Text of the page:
Ontario wants public defenders, lawyers disagree
TORONTO — The Ontario government’s commitment to change the province’s current legal aid program to a public defender system, similar to what exists in many states in the USA, has been condemned by the Law Society of Upper Canada as establishing a two-tier justice system–one for the rich and one for the poor.
Urging the government to abandon its proposed changes to the system, Vern Krishna, Treasurer of the Law Society, cautioned that public defender systems in other jurisdictions, including the U.S., have experienced “spiralling costs and over-burdened lawyers with unmanageable caseloads” which “result in tragic miscarriages of justice.”
As well, Krishna called on the government to continue negotiations with the Coalition for Legal Aid Traffic Reform to redress “the inadequacies in legal aid certificate funding”.
The provincial government intends to alter the legal aid system by proposing hire staff lawyers to perform legal aid work as well as contracting for services with individual lawyers and law firms. Currently the legal aid system is based on the province paying for legal services of private lawyers, particularly, in family law and criminal cases, through a certificate system.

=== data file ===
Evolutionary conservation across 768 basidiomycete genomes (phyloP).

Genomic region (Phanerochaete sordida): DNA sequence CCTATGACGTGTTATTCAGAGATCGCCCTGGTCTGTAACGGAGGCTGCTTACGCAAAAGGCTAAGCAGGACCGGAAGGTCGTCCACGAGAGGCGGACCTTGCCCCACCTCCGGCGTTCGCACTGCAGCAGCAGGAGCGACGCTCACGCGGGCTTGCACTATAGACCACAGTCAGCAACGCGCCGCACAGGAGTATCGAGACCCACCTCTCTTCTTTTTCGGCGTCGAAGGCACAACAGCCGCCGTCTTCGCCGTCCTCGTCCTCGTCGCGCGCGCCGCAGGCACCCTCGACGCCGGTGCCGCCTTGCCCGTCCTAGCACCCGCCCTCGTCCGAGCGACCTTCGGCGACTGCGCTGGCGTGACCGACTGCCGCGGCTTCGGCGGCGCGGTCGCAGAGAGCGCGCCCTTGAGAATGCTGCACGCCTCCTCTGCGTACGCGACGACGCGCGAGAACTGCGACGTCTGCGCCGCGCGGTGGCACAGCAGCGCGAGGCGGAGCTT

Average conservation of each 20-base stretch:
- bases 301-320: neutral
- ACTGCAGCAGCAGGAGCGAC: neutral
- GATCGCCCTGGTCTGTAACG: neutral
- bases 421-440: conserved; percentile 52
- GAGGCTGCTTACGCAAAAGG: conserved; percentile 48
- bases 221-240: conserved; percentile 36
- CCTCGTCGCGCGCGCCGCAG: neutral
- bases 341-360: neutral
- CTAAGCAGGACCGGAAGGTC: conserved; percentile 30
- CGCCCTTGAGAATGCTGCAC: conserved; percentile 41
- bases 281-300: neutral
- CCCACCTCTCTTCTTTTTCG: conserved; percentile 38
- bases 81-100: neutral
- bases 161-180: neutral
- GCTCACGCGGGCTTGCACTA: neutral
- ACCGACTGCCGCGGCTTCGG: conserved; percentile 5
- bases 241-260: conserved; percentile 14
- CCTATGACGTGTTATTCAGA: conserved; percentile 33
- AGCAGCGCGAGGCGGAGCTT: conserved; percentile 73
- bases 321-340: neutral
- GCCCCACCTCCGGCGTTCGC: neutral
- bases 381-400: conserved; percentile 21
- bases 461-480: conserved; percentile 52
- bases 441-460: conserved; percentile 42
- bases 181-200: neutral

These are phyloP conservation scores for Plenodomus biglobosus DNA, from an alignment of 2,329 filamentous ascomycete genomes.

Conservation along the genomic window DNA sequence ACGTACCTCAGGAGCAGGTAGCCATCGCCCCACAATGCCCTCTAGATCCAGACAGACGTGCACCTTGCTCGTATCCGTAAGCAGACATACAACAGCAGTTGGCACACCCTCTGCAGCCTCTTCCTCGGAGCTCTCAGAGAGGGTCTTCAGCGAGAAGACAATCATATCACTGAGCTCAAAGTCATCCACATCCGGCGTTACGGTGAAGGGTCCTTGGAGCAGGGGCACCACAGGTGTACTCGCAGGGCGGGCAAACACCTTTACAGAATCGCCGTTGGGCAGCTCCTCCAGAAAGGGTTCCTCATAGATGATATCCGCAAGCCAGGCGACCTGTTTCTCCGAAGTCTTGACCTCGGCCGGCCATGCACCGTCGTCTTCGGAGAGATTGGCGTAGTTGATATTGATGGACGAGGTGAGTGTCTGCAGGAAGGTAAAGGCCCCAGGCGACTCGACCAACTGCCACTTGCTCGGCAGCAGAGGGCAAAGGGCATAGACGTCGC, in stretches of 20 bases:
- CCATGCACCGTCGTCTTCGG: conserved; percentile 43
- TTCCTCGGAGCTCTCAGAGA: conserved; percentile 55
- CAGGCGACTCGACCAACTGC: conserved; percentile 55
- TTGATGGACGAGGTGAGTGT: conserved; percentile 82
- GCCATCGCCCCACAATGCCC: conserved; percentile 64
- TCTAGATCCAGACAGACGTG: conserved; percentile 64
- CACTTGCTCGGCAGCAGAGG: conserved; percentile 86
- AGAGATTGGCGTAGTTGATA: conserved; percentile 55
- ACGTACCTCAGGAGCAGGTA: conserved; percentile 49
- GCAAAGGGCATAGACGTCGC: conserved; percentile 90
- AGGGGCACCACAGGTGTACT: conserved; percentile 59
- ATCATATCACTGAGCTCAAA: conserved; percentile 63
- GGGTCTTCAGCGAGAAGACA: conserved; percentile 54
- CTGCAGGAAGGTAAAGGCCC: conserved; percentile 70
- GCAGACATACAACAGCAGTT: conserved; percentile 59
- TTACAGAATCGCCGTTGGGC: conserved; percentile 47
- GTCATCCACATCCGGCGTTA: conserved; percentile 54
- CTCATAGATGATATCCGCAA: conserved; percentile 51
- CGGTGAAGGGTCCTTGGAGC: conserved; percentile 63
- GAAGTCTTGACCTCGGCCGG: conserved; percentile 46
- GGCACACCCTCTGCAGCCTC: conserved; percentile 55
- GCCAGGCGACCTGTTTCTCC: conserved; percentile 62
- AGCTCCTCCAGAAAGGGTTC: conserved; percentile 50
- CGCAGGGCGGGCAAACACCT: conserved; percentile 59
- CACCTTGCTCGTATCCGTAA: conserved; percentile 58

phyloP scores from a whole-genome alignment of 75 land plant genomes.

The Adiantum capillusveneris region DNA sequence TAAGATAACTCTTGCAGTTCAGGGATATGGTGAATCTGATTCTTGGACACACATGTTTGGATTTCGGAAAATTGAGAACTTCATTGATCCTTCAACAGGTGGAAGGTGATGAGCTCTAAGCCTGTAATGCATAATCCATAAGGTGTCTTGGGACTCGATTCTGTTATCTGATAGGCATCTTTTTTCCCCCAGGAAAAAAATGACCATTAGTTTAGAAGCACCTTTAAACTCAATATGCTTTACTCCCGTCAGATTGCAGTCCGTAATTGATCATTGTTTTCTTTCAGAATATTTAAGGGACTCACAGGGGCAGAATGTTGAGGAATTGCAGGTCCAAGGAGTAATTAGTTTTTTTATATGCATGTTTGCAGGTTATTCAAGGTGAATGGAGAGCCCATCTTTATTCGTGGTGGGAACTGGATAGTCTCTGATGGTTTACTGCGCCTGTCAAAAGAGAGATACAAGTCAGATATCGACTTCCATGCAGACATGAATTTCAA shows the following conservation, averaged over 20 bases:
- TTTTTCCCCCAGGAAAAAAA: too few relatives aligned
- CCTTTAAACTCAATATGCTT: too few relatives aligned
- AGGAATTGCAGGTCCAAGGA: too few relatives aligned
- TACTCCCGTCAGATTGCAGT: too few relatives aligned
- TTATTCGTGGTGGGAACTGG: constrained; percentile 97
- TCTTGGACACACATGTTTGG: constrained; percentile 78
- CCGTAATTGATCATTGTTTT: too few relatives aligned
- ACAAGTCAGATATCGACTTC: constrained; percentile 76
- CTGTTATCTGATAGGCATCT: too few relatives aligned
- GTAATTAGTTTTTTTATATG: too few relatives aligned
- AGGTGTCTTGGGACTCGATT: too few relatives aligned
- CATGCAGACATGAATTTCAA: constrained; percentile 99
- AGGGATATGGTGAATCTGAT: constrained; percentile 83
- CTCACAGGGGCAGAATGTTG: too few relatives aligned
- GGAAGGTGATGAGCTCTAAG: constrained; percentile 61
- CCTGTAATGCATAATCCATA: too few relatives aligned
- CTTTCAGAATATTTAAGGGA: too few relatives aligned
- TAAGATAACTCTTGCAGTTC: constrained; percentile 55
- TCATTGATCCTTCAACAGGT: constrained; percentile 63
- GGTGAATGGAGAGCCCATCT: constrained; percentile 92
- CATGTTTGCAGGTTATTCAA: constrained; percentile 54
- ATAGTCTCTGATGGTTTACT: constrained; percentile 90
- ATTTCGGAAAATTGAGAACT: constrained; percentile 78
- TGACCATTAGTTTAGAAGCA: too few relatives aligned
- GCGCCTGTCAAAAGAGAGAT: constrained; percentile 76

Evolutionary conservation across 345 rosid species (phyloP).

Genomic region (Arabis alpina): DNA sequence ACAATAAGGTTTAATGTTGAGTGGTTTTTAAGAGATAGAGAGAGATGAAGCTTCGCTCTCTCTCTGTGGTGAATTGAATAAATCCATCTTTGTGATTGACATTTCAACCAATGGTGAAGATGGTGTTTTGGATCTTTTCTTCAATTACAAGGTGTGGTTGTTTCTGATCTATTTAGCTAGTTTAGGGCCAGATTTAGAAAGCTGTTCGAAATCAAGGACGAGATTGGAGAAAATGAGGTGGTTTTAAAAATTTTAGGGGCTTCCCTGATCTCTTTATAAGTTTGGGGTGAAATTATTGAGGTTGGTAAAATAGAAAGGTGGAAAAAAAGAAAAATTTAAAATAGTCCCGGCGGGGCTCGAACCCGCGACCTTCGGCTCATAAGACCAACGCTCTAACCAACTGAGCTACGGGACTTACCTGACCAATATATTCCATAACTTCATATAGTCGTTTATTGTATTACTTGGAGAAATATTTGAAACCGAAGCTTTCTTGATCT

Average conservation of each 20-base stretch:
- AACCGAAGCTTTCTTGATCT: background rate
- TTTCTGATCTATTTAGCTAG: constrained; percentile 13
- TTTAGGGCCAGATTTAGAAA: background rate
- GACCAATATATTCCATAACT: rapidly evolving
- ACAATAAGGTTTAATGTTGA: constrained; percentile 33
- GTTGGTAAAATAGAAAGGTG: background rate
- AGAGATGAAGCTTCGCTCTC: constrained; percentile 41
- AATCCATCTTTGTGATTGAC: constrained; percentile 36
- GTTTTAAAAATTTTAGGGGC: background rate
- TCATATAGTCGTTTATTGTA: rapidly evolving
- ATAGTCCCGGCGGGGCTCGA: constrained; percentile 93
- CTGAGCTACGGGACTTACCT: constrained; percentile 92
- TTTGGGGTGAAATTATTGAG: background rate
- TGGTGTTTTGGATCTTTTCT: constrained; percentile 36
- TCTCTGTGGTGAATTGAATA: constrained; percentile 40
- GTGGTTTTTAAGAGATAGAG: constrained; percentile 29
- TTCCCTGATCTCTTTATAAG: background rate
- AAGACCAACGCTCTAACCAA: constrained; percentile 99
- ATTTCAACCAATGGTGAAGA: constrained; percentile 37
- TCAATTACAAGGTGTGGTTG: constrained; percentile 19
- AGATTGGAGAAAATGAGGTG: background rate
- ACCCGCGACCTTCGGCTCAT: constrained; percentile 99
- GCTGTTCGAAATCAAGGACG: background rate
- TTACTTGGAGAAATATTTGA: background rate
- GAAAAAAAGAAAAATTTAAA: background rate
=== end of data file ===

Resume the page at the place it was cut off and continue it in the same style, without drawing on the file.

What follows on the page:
Ontario Attorney General David Young claimed that Ontario legal aid lawyers, who are paid about $88, per hour are among the highest paid in the country. In addition, he noted that these lawyers have recently deployed a number of tactics, such as attempting to disrupt or shut down preceedings in courts, refusing to accept new clients and pressuring low-income clients to pay them a cash retainer, to gain a new rate of $125.00 per hour.
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